Two days later, NATO bombed the Chinese embassy in Belgrade. Thousands of protesters surrounded the British embassy in Beijing for the following week. The Ministry of Culture in Beijing phoned DCMS two days into those demonstrations to say, “Things are not terribly good between our two countries at the moment, but we just wanted to say how much we had appreciated the visit of the Secretary of State and the Royal Ballet. For us, culture is different”. Of course, within a year, relations between Britain and China had been substantially repaired.
The third incident that I want to mention took place just a couple of months ago. On behalf of the British Council I went to Slovakia to lead a series of discussions about support for the creative industries in that country. Not only did we have extremely good discussions about the importance of the creative industries and how they can be nurtured and supported, but with us was someone from the Ministry of Culture in Estonia, who said that over the past two or three years his country had been following a programme that the British Council had helped to put together of mapping, support, education and investment in the creative industries. He said how successful the programme had been.
From these various experiences I draw just two or three lessons. The first is the enormous importance of a number of key institutions. Noble Lords from all sides of the House have already spoken of these. They include the BBC World Service. It is remarkable that voices from all parts of the House have said to the Government that they really do have to think again about the cuts in funding that are now being experienced by the BBC World Service. The BBC World Service is far too precious and we should not lose what we have in that remarkable institution. These key institutions include the British Council and major arts organisations; all are facing financial stringency. They also include the best and finest of our universities. The decision of the Government to place a cap on the number of foreign students who can come to study at our universities is simply crazy. It sits alongside the even crazier decision to abandon all funding for arts and humanities teaching at our universities. The importance of nurturing and sustaining these institutions is something that we need to put at the forefront of our policy-making.
Secondly, the Motion before us specifically highlights the need to co-ordinate better between departments—the DCMS, the Foreign Office, UK Trade & Investment, BIS and the Department for Education. There needs to be much more joint working to ensure that we can make the best of the great strengths that we have in this country. There also needs to be joint working between the institutions themselves, by getting the BBC World Service, the British Council and the universities to work more closely and effectively together.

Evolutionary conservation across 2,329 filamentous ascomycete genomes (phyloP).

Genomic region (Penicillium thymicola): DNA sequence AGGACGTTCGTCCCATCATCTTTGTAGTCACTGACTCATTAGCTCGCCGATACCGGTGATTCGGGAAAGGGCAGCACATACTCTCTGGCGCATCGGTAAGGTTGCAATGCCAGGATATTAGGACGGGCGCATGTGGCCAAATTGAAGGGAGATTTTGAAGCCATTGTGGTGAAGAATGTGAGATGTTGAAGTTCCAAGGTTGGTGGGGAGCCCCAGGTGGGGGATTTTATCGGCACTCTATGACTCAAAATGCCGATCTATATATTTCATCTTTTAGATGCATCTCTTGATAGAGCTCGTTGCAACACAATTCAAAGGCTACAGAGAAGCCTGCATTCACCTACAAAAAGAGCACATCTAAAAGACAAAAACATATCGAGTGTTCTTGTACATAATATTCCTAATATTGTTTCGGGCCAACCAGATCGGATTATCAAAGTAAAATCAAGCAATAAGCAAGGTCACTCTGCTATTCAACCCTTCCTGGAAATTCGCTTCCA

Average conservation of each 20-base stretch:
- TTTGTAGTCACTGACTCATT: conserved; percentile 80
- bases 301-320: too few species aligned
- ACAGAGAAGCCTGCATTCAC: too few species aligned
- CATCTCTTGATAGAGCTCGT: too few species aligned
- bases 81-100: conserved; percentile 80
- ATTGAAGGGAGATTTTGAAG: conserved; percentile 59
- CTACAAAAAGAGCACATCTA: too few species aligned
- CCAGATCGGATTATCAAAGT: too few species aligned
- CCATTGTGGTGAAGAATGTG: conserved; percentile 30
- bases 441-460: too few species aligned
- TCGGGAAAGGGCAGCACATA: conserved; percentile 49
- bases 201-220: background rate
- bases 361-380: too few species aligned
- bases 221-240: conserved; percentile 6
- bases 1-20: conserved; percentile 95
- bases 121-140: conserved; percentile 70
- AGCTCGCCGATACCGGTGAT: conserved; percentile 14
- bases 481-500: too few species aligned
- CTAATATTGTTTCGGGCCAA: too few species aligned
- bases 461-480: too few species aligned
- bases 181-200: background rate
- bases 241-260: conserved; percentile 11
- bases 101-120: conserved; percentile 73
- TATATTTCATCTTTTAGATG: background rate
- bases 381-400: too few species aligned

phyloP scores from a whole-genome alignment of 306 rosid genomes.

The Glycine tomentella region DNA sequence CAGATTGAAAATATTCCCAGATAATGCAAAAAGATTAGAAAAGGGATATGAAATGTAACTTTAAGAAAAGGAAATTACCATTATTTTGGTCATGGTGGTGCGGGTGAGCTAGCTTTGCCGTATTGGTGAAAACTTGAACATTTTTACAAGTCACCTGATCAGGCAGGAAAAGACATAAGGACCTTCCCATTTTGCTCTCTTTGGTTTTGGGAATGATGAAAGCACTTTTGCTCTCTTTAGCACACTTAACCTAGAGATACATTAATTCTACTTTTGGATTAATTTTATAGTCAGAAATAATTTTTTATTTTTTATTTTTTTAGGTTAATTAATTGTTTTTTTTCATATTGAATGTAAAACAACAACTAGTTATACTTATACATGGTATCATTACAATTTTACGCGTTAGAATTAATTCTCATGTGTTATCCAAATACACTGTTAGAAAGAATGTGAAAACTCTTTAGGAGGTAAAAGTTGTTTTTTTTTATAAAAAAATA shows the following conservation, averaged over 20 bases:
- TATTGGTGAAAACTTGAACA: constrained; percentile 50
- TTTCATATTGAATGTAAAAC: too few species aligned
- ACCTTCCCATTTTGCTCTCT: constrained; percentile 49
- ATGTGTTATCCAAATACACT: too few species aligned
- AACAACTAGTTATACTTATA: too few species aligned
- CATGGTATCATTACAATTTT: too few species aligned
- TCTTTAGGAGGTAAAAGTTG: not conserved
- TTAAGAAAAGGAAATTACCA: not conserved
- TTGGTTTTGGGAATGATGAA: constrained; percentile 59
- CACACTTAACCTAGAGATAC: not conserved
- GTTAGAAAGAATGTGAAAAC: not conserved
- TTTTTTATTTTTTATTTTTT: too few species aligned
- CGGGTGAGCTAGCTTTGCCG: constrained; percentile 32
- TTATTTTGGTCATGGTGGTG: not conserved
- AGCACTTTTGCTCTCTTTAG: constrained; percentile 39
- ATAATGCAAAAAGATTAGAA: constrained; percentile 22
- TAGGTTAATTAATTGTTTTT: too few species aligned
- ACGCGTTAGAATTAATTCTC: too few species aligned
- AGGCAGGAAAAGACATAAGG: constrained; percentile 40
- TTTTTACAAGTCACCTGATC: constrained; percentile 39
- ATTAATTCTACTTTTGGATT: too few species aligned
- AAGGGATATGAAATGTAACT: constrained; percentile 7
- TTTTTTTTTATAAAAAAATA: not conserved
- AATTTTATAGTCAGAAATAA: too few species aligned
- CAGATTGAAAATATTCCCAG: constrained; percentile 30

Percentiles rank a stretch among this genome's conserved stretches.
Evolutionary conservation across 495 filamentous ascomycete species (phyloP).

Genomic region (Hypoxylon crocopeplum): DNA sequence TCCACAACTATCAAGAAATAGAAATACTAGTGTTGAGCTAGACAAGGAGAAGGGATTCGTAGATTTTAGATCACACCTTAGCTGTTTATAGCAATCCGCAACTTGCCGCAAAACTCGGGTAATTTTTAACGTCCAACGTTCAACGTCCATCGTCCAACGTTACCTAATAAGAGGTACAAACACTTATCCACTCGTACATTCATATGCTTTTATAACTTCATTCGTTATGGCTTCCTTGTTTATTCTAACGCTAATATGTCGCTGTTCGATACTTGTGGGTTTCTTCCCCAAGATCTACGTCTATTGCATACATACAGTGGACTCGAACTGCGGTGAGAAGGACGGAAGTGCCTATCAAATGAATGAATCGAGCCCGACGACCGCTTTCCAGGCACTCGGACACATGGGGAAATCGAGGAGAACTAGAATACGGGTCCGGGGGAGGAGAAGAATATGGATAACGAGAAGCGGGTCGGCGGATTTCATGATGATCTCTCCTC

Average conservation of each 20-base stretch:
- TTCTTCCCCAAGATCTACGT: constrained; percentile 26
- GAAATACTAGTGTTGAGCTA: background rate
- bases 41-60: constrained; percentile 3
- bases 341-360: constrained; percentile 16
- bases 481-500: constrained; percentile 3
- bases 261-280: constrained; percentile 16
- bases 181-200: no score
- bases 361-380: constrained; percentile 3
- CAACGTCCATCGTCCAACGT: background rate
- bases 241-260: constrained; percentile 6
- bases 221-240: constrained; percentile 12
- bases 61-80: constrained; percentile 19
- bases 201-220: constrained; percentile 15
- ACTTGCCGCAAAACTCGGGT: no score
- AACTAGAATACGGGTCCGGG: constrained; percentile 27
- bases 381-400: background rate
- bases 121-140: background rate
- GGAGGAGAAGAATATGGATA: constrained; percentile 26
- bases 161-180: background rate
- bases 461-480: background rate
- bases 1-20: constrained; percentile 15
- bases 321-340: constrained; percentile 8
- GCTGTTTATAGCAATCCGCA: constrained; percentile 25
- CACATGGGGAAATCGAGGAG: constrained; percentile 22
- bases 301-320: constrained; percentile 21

Thirdly, we need to reassert at the heart of government how crucial all this is. It is not just about co-ordination; it is also about leadership and making sure that someone at the heart of government at a senior level is leading the way in ensuring that all this happens. As a country, we are rightly ready to step up to the plate, to do what it takes and to pay what is needed when hard power is necessary. We should do the same, feel the same and act the same when it comes to soft power, too.
My Lords, holding a debate on how this country should best marshal and make use of its soft-power assets is surely essential at a time when our hard-power assets are tightly stretched and, I would argue, underfunded to fulfil the tasks that were set out in last October’s strategy review. However, that debate on hard power is not for today. What is surely not in doubt is that, over the years ahead, we will need to rely more on our soft-power assets and learn to put them to better use if we are to sustain the capacity to protect and further our interests worldwide. I therefore welcome the initiative taken by the noble Baroness, Lady Taylor of Bolton, to hold this debate, all the more so as I know from personal experience how hard she worked when a Minister to improve co-ordination on conflict issues between the MoD, the Foreign and Commonwealth Office and DfID —I do not mean conflict between those three departments, although in the past it has been known to occur.